On view October 5-November 9, 2017
This exhibit features work by photographer Mary Fashbaugh, in which expectations and limitations of the senses in regard to human interaction are investigated through visual and braille descriptions. As Western culture grows more and more touch-averse, we rely on visual representation to navigate a majority of our communication. Provoked by the loss of a more physical engagement with others and the world around us, the artist explored personal boundaries and through her work questioned the integrity of sight.
Fashbaugh explains, “Humans have a primal longing to connect and share intimacy, which can induce a feeling of vulnerability. Therefore, we also have a conflicting desire to remain disconnected, anonymous, and untouched. I want the viewers to question what true perception and genuine intimacy means.
The glass domes spell the sitter’s name in braille, visually revealing detail that is more magnified than the human eye can experience. The rest of the image is out of focus, becoming more abstract as you move closer. I am attracted to braille for its visual and physical presence. It is a language that few learn to read unless necessary. It is frequently passed up on elevators and in public restrooms, blending in to its surface, ‘visible’ only to those who seek it. It is the only language which requires direct contact with the external world. The usage of this language in my art works as a reference to material connection and the significance of bodily presence.”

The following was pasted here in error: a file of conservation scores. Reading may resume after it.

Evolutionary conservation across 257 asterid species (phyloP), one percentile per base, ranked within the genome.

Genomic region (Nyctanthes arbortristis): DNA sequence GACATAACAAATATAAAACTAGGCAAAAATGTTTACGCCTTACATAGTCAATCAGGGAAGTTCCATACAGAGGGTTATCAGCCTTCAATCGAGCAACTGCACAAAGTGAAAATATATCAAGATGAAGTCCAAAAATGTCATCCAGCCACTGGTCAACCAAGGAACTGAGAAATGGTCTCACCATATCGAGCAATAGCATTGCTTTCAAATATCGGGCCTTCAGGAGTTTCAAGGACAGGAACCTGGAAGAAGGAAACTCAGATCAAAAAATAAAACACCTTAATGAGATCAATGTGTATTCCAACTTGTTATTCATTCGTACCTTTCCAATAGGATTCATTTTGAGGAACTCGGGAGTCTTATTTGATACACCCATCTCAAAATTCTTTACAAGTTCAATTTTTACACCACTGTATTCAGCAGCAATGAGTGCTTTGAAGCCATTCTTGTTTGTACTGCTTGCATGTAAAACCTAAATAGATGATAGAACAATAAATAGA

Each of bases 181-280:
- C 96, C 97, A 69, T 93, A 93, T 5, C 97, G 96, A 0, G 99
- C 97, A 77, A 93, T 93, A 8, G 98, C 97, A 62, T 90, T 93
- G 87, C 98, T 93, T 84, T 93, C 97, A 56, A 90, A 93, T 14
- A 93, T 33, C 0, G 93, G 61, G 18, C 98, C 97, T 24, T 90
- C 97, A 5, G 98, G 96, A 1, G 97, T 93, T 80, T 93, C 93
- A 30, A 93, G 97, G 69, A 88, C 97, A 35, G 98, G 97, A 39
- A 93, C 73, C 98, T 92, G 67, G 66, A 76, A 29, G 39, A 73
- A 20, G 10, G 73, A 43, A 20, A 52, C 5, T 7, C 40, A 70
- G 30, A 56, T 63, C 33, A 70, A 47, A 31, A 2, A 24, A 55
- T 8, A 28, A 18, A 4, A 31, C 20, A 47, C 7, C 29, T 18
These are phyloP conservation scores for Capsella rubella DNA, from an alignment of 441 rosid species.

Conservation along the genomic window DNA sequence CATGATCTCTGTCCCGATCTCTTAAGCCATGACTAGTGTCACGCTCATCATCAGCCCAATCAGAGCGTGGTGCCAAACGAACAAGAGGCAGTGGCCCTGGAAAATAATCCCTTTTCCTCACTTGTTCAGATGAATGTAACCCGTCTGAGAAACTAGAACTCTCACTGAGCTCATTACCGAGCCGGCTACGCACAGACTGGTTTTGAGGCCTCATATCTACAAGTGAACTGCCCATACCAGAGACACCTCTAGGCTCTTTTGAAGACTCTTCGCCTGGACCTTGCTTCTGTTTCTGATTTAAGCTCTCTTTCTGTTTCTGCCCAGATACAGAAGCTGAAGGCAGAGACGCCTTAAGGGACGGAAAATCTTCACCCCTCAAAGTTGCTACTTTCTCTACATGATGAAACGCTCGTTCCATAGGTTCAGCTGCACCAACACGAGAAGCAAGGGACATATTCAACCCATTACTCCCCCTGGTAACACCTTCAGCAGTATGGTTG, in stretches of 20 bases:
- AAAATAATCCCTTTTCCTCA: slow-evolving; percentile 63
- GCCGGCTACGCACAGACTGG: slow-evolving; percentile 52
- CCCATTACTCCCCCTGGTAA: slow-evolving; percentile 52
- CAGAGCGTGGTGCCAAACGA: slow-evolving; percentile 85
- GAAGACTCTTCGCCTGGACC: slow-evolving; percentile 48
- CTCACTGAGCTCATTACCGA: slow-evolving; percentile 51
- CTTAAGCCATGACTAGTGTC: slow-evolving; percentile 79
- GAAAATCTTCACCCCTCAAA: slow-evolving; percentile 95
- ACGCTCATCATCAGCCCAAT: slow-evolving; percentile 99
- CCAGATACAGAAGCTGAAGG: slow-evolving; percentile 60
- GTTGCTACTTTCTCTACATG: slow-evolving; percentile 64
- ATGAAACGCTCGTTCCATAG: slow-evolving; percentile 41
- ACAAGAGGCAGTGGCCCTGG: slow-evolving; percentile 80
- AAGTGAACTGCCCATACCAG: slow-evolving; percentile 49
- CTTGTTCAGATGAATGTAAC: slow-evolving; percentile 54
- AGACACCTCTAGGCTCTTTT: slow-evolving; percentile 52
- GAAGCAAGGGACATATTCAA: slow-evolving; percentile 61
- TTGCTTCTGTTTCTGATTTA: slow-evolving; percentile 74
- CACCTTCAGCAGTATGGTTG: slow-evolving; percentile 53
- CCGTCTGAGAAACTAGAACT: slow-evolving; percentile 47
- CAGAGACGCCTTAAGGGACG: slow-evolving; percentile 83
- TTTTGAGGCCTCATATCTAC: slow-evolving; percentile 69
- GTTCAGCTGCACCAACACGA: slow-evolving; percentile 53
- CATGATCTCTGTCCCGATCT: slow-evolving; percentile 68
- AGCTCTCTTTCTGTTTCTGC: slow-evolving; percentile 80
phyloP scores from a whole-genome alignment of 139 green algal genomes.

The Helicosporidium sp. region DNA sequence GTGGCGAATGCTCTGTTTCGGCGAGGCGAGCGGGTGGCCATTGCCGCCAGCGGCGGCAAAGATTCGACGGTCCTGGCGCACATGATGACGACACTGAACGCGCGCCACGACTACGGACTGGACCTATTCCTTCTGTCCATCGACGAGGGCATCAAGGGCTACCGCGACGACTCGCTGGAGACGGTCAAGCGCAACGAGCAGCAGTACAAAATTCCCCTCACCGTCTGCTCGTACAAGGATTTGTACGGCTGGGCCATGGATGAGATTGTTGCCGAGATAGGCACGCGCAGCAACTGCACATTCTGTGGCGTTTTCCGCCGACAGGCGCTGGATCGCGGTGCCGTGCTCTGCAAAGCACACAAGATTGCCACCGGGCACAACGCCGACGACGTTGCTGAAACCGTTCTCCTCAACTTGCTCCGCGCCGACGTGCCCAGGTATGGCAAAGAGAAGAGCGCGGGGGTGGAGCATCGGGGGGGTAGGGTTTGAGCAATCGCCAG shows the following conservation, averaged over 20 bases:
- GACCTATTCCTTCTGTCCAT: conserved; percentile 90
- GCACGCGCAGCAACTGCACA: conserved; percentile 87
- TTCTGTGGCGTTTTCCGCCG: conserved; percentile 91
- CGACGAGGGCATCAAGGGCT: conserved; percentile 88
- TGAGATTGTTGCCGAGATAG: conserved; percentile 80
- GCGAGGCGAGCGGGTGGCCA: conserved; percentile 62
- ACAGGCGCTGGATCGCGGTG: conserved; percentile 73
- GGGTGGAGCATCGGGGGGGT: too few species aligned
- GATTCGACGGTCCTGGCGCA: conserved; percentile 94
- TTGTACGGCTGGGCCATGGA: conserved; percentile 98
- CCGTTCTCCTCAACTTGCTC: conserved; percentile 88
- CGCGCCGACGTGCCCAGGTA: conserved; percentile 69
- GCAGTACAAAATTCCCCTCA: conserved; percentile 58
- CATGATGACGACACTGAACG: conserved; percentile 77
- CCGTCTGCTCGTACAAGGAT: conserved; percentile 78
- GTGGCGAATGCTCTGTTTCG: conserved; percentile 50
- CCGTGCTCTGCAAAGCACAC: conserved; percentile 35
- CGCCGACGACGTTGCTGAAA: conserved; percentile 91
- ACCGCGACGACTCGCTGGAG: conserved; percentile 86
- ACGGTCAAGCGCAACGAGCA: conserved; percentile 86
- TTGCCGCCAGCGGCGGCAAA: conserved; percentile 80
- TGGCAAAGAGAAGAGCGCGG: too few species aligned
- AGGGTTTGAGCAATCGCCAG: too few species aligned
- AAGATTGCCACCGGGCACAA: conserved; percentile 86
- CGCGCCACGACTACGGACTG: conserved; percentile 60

Image credit: Mary Fashbaugh, archival pigment print, glass domes, 40 x 27 inches, 2014. Courtesy of the artist.